Do young people get cold shoulder in our churches?

Isabella McCafferty from the Archdiocese of Wellington, New Zealand, speaks during a Vatican news conference June 18 , 2019. She was one of more than 280 young people from 109 countries joining a post-synod Youth Forum  at the Vatican June 19-22. She is pictured in an undated photo. (CNS photo/Robert Duncan) See VATICAN-YOUTH-FORUM June 18, 2019.

VATICAN CITY (CNS) — Catholic young adults felt the hierarchy started listening to them in preparation for the 2018 synod of bishops on young people, and they will do whatever they can to make sure their voices continue to be heard, said a youth minister from New Zealand.

“May we be bold”, was the wish expressed by Isabella McCafferty from the Archdiocese of Wellington at a Vatican
news conference on June 18.

Miss McCafferty was one of more than 280 young people from 109 countries set to take part in a post-synod youth forum in June.

The Dicastery for Laity, the Family and Life asked bishops’ conferences around the world to identify two young adult leaders to participate in the forum, being held at a retreat centre just south of Rome.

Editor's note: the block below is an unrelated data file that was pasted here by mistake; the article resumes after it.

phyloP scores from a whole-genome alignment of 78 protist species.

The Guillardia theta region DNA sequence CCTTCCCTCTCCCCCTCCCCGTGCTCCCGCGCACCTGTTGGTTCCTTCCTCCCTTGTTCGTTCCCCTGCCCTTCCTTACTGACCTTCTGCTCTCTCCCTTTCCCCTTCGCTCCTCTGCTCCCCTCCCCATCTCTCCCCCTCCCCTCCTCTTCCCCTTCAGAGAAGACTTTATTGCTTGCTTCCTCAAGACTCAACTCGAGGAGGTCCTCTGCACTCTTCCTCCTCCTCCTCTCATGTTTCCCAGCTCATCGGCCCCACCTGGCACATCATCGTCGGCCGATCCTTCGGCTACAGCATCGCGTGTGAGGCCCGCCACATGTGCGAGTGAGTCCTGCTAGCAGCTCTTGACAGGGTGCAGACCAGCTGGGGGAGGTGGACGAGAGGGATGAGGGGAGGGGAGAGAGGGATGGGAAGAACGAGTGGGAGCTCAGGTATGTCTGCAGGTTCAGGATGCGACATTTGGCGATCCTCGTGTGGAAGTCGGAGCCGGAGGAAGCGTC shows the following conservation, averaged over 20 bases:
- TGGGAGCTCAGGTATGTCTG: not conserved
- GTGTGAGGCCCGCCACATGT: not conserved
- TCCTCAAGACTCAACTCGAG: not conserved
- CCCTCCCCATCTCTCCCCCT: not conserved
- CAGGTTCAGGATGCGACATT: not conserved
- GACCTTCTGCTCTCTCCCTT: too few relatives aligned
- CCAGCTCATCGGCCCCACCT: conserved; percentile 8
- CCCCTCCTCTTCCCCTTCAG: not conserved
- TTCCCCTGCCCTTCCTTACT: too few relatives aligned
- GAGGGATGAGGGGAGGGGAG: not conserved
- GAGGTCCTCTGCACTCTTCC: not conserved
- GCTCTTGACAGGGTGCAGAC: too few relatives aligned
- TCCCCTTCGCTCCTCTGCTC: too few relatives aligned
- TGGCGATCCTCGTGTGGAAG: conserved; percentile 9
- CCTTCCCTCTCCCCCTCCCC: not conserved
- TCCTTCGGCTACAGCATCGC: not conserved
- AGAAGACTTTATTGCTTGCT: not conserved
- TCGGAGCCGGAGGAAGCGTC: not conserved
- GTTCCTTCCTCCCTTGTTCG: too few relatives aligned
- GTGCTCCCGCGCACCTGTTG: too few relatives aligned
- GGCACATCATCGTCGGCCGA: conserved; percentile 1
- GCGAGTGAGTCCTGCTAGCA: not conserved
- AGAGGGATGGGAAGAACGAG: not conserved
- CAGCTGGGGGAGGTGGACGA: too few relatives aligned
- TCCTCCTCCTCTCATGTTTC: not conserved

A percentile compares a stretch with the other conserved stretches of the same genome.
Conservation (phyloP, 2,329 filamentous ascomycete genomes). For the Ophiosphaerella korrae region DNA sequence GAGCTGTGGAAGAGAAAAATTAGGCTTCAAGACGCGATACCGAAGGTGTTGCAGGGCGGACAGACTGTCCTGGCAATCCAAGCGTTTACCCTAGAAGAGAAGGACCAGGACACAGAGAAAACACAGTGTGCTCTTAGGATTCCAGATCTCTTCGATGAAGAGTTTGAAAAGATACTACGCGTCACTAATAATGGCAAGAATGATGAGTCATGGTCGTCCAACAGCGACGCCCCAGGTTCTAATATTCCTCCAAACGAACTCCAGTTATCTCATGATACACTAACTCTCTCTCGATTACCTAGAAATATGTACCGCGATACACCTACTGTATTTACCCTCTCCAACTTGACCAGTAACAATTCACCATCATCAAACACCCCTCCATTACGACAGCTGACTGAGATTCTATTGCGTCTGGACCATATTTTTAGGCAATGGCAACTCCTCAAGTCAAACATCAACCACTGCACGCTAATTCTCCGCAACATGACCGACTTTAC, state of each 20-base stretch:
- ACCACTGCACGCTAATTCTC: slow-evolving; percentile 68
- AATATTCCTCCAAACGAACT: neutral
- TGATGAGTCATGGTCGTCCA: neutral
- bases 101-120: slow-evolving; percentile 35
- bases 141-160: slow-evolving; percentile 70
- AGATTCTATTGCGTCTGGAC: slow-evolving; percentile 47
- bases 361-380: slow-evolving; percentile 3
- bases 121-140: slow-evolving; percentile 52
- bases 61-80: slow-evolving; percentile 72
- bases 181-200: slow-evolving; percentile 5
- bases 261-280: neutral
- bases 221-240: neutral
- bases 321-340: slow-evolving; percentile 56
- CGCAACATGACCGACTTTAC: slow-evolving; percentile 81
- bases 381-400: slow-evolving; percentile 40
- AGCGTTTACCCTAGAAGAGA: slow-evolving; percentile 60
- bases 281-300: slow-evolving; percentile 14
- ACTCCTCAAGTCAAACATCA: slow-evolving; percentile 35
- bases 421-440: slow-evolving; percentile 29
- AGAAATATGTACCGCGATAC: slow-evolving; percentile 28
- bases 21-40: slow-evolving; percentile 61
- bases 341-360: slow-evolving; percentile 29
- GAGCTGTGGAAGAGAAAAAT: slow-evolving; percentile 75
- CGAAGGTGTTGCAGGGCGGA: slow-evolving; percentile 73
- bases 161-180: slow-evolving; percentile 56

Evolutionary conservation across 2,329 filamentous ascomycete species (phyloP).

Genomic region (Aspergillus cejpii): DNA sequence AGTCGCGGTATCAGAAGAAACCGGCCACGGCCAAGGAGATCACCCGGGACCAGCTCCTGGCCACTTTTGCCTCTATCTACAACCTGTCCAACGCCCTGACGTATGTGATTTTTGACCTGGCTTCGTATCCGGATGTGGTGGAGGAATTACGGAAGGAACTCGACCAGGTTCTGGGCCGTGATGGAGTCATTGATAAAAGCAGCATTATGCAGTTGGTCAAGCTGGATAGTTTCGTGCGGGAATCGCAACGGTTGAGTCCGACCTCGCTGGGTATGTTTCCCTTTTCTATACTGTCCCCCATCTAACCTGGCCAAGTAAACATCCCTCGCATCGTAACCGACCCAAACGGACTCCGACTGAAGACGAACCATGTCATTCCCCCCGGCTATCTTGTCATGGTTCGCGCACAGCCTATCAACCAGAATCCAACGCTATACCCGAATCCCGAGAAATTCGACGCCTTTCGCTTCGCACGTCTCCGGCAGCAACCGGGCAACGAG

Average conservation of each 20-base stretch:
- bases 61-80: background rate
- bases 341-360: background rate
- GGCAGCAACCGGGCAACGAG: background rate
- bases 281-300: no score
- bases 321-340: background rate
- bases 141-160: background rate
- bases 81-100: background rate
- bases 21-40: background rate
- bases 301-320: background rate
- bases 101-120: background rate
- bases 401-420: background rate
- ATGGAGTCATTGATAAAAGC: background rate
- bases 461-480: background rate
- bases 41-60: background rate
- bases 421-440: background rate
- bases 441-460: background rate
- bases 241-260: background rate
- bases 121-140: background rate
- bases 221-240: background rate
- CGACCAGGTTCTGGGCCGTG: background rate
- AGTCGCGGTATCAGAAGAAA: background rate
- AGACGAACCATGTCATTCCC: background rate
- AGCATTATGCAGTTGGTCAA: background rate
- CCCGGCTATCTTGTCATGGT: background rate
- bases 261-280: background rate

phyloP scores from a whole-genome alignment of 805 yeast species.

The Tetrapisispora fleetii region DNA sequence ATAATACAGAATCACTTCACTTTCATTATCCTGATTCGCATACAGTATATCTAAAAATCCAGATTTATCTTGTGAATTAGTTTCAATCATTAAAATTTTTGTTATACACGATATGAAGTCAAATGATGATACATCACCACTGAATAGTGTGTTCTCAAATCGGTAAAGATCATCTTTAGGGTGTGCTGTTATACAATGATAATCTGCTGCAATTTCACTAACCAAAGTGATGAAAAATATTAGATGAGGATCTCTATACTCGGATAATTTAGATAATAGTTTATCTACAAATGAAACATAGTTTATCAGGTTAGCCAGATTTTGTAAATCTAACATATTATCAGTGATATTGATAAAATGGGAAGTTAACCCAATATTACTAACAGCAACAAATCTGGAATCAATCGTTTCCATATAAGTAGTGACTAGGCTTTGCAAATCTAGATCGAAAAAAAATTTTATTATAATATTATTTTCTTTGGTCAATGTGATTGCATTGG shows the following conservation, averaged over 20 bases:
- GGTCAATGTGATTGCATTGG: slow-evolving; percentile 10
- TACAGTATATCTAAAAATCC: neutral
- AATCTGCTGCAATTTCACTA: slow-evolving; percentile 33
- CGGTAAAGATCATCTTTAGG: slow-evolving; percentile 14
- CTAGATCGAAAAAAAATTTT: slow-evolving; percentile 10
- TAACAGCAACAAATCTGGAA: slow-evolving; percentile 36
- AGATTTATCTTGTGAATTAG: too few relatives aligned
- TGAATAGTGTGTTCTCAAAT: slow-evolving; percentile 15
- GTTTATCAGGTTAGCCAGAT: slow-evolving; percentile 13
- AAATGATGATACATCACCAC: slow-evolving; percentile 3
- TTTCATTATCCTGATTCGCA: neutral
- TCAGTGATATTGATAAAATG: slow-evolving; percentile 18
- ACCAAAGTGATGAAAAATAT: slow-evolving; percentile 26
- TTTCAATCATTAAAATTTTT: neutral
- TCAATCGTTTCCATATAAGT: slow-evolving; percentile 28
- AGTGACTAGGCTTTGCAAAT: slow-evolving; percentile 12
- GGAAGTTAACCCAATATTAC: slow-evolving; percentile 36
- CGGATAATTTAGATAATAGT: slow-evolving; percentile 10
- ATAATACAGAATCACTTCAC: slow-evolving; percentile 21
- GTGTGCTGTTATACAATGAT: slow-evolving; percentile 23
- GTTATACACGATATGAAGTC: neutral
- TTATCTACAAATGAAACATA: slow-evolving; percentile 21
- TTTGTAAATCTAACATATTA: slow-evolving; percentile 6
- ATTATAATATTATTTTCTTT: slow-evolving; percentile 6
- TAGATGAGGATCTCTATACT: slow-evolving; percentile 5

Schonstatt Fr Alexandre Awi Mello, secretary of the dicastery, told reporters, “There is always a risk that after a
big event people lose enthusiasm, move on to the next thing”, but Pope Francis and the dicastery are serious about not letting that happen.

“The synod on young people is in its realisation phase,” he said. “There is still much to be done”, and the forum was designed to continue that conversation with young adults who are experienced in reaching out to their peers.

Miss McCafferty told the Catholic News Service: “Young people want the Church to give them room to be involved. So, yes, they want their voice heard, but they also want to be part of the things that happen after that”, actually implementing changes.

Involving young people in sharing the Gospel message in ways that are relevant and make sense to them and to their peers, for example, through the use of social media, is especially important, she said.

Young people also are deeply committed to protecting the environment, she said, and they want to be involved in the efforts of the Church to reduce its impact on the environment and to promote respect for God’s creation.

Most of all, she said, young people are looking for “an authentic Church”.

“Authenticity is about transparency, it’s about vulnerability at times, but it’s also about ground level, about being community,” Miss McCafferty said.

“Rather than always thinking of the Church as this thing that happens in Rome, it’s about what it means to be Church in our local area”, and it always involves “person-to-person contact”.

When a young adult goes to a parish church regularly for months and only one person talks to him or her — it happens, she said — it tells that young adult that an authentic, caring community does not exist there.

“Young people don’t feel particularly welcome” in many church communities, she said.